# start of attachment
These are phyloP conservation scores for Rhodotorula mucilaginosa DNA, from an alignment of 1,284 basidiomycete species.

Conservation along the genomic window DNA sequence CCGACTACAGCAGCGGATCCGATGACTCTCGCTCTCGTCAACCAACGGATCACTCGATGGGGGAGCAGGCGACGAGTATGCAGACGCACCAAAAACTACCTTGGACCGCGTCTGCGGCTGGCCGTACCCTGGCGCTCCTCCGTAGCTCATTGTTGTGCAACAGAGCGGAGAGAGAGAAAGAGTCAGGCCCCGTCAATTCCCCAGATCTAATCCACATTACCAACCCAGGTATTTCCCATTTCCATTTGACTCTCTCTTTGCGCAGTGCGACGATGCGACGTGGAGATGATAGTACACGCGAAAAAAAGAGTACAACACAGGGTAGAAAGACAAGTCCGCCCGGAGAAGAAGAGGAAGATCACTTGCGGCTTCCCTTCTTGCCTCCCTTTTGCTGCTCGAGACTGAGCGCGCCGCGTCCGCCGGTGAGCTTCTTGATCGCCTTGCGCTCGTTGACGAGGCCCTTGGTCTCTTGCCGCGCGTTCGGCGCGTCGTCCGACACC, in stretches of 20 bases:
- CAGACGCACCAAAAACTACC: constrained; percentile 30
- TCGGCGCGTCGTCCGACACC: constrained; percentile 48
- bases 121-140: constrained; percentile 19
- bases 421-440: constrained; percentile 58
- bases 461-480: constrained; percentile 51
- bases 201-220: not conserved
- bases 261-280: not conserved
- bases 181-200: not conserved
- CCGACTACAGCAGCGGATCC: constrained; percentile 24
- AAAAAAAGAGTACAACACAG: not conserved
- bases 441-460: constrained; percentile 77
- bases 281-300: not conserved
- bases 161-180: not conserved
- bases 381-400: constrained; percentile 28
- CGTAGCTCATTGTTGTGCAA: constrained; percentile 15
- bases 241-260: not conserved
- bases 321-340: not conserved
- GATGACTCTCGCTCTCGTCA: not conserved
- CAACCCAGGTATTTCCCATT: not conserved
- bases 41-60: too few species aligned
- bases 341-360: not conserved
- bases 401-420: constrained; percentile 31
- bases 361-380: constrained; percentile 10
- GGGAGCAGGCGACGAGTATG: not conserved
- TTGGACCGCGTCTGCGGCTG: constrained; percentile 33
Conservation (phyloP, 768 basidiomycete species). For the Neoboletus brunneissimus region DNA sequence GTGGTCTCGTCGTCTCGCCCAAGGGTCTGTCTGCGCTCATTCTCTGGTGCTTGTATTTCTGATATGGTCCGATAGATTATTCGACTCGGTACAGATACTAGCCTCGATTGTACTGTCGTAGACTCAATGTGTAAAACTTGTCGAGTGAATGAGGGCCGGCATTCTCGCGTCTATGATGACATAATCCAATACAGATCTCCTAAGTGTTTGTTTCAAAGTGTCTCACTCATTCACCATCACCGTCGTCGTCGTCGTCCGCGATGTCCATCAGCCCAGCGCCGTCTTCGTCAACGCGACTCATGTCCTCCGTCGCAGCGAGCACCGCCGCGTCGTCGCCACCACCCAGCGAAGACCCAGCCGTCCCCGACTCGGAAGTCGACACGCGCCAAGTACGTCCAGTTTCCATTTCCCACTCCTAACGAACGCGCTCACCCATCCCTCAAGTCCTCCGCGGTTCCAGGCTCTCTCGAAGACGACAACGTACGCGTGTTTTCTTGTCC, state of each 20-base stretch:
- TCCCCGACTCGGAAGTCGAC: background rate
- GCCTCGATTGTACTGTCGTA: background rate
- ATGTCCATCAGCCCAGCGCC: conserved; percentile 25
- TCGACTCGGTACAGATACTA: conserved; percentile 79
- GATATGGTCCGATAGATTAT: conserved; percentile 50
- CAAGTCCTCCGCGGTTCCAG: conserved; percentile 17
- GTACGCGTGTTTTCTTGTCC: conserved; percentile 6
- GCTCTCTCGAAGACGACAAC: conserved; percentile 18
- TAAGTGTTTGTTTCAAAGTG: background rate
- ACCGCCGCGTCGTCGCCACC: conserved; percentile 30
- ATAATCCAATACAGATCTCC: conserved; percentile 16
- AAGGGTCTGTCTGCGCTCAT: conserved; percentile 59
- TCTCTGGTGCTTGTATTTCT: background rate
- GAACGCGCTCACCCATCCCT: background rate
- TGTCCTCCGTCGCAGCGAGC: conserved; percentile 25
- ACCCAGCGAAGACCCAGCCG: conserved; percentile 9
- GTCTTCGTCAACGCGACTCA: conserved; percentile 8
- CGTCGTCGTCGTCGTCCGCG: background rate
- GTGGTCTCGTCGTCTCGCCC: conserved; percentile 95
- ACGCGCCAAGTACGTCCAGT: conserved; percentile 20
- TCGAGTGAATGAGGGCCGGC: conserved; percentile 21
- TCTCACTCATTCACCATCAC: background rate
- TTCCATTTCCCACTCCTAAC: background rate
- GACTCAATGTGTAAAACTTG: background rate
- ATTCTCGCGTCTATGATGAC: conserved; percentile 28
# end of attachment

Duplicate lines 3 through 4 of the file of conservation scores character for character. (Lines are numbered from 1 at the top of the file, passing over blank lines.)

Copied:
- CAGACGCACCAAAAACTACC: constrained; percentile 30
- TCGGCGCGTCGTCCGACACC: constrained; percentile 48